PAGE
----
What is OTOP?
OTOP stands for ‘One Tambon (meaning sub-district) One Product’. It is a local entrepreneurship stimulus program which aims to support the unique locally made and marketed products of each Thai tambon all over Thailand.
OTOP drew its inspiration from Japan's successful One Village One Product (OVOP) programme, and encourages village communities to improve local product quality and marketing. It selects one superior product from each tambon to receive formal branding as a "starred OTOP product", and provides a local and international stage for the promotion of these products.
OTOP products cover a large array of local products, including handicrafts, cotton and silk garments, pottery, fashion accessories, household items, and foods.
So far a number of product groups have been classified for promotion; these include food items and beverages, textiles and clothing, woven handicrafts, artistry items, gifts, household and decorative items, and non-edible herbal products. These cover traditional items made in village communities, each lovingly crafted with the inimitable flavours and style of their localities.
Different regions are noted for specific types of products. Highlights of products from different regions in Thailand include:
Superb handicrafts, particularly carved wood, silverware, specialty paper products, ceramics, bamboo baskets, cotton fabrics and silver jewellery from hill-tribe minorities.
NORTHEASTERN THAILAND OR I-SAN
It is a tradition in the Northeast for villagers to make two sets of clothes - everyday work clothes and high quality silk items created with outstanding skill for special occasions like weddings and festivals. These latter items are being selected as OTOP products. Silk and cotton fabrics, especially tie-dyed mudmee designs. The most famous are Lai Khid and Phrae Wa silks. Other items include reed mats, baskets woven from water hyacinth and triangular pillows.
Traditional handicrafts of bamboo and bai lan, great earthen pots, Dan Kwian and Koh Kred pottery and terra cotta items.
Famed for its fruits, fresh and processed, as well as bamboo and rattan baskets, reed mats and mudmee fabrics.
Batik fabrics, woven products from lipao, bulrush and panan pandanus, mother-of-pearl inlays and carved wood products.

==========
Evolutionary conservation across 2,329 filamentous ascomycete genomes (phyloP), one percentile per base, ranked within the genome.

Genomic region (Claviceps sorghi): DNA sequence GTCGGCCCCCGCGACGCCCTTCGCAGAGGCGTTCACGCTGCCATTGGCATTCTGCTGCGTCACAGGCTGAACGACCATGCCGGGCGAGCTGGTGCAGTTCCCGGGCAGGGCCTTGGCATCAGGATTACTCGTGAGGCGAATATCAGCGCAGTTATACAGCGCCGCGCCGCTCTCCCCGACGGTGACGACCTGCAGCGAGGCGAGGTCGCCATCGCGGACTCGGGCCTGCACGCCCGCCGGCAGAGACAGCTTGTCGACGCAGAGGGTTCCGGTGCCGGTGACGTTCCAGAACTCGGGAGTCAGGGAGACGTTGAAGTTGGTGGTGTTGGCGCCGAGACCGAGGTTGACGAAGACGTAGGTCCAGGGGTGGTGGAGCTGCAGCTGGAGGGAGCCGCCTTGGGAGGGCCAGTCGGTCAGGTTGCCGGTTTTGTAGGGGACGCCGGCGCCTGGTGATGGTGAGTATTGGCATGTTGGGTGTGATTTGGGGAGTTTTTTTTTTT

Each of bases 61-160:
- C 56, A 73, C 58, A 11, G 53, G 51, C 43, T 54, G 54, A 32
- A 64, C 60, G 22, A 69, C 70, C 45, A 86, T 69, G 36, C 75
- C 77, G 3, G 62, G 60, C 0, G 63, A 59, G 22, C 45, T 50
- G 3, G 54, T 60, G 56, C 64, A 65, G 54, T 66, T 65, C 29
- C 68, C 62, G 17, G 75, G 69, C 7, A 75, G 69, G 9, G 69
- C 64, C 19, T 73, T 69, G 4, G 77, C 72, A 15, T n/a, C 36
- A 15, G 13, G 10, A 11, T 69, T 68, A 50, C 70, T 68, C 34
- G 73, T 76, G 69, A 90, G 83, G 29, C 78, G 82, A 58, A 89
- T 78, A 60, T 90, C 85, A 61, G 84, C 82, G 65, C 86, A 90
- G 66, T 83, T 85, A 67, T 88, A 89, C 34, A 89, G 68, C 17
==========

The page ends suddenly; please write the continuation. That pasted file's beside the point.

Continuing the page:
For more information, readers may wish to obtain a copy of “OTOP, Stories from Thai Local Wisdom” by Office of Small and Medium Enterprises Promotion. A limited number of copies of this book are available at the Office of Tourism Authority of Thailand, located at the Royal Thai Embassy, Singapore.
Village-made OTOP products are selected for promotion because of their quality and export potential. Many of the silks and Benjarong ceramics, for instance, are works of art, intricately and lovingly crafted by hand.
The project has strong government support on many levels -- identifying potential OTOP products, providing advice on production, quality control, packaging and designs that make them even more attractive to domestic and export markets. The entire OTOP product cycle comes under the supervision of a National OTOP Committee, with regional and provincial level committees to assist in identifying, developing and grading OTOP products.
By its very nature, the OTOP project comes with its own set of challenges. In traditional societies, villagers would make products either for their own use or to be exchanged, bartered or sold to neighbours. These grassroots products are made during spare time, when farming or housework has been completed. Hence, production capacity and the ability to supply the volume of products required by buyers instantly becomes an issue.
With the introduction of OTOP, village communities are faced with the complex realities of trading beyond borders -- the issues of meeting deadlines, quality control, production capacity, design preferences and marketing challenges. Not all OTOP products in the past were of export quality.
Fortunately, many government agencies have been providing these village communities the necessary support. For instance, the OTOP Task Force of the Department of Export Promotion (DEP), Ministry of Commerce, develops activities that will assist in exporting OTOP products, such as the display of selected products at trade fairs in Thailand and overseas, as well as participating in in-store promotions and Thailand Exhibitions in other countries.
While the OTOP project aims to increase village incomes, the government is also offering a choice -- to go into OTOP production full time with plenty of government assistance. Major government agencies provide support: the Interior Ministry's Department of Community Development works directly with the villages to fine tune their products; the Industry's Ministry's Department of Industrial Promotion plays a key role in product development, skills training and quality control; the DEP's Product Development Centre employs teams of designers to work with villagers to create marketable designs and packages for their products.
Examples of Popular Places where you can buy OTOP Products (apart from during the Thai Festival in Singapore during 3-7 September 2009)
photo from http://www.pmwf.com
- OTOP online www.thaitambon.com
- Jatujak Weekend Market (For examples of good websites of the famous Jatujak Weekend Market, please visit http://www.jatujakguide.com/ or http://www.bangkok.com/shopping-market/popular-markets.html or http://thailand-travel.suite101.com/article.cfm/chatuchak_weekend_market...)
- Baan Tawai Market Village, Chiang Mai http://www.ban-tawai.com/
- Market Village, Hua Hin
- Small OTOP corners in some major department stores or in the duty free sections of international airports at Bangkok, Chiang Mai and Phuket .
- Thailand Export Mart in Bangkok
- Export Promotion Centre in Chiang Mai
Text courtesy of Tourism Authority of Thailand e-Magazine and Thai Depart of Export and Promotion